doesn't it apply to humans?

ErrolTheDragon Mon 01-Sep-14 13:12:22

Sure it can apply to humans - children usually enjoy a rousing rendition of Ilkley Moor Baht 'at! grin

neolara Mon 01-Sep-14 13:24:41

I think Frog and the birdsong is very good for your dd's age range. All the Frog books are wonderful IMO and deal with a range of emotions. You can buy a set of 12 at the Book People for only £10 at the moment, here. No matter what is lovely, but doesn't really explain what death is. It will, however, reduce you to a weeping mess as you read it to your dd. Badger's parting gift is very good, but suitable for older children I would say (3 1/2 at the very earliest). When Dinosaurs Die is factual and gives good explanation of what death is but again I would say this is probably better for a slightly older child. My 4 year old wanted to read it a lot and I think it is excellent for her age and slightly older.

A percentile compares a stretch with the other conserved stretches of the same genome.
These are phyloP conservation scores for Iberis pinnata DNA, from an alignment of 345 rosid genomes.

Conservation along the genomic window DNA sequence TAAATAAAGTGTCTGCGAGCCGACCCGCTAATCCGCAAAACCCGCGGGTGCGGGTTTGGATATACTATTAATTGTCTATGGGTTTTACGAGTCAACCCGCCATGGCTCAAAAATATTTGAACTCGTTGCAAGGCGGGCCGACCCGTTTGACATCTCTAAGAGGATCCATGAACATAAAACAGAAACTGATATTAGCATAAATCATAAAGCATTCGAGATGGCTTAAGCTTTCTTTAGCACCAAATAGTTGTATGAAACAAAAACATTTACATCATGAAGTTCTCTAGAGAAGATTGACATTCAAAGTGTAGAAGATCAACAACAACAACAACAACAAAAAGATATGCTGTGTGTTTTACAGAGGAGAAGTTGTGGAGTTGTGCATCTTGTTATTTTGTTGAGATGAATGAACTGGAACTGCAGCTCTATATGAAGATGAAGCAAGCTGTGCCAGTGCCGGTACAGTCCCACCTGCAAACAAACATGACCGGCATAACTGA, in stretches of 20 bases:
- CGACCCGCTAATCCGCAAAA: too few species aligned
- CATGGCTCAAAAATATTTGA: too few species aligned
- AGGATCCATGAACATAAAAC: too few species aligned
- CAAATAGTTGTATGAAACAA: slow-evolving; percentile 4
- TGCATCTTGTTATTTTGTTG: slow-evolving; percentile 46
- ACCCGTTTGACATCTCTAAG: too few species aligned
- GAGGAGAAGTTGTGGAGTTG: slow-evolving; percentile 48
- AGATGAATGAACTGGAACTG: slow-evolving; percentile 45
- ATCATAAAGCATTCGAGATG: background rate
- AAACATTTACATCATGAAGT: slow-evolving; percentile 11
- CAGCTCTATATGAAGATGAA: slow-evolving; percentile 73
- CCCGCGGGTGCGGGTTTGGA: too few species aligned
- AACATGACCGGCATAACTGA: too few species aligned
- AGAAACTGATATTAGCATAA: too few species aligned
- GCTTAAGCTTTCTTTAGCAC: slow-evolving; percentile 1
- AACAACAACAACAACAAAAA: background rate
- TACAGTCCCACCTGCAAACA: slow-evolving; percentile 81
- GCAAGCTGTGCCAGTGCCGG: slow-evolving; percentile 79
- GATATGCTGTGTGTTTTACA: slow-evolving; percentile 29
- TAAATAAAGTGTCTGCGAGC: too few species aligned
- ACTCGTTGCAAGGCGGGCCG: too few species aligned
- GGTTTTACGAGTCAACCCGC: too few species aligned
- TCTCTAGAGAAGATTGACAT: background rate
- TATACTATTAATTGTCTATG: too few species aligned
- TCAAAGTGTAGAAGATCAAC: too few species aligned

My friend's dh died when her dd was only 2 so I read a lot of the kids books about death as I wanted to find her some suitable books. A friend of my ds's lost his fight against cancer recently at the grand old age of 7, so unfortunately I've had to revisit the subject again.

notadoctor Mon 01-Sep-14 22:06:07

Thanks for all the tips - the Frog books look great and I didn't realise the Book People had a website (only ever bought from them in the staffroom before) so that discovery is a real bonus!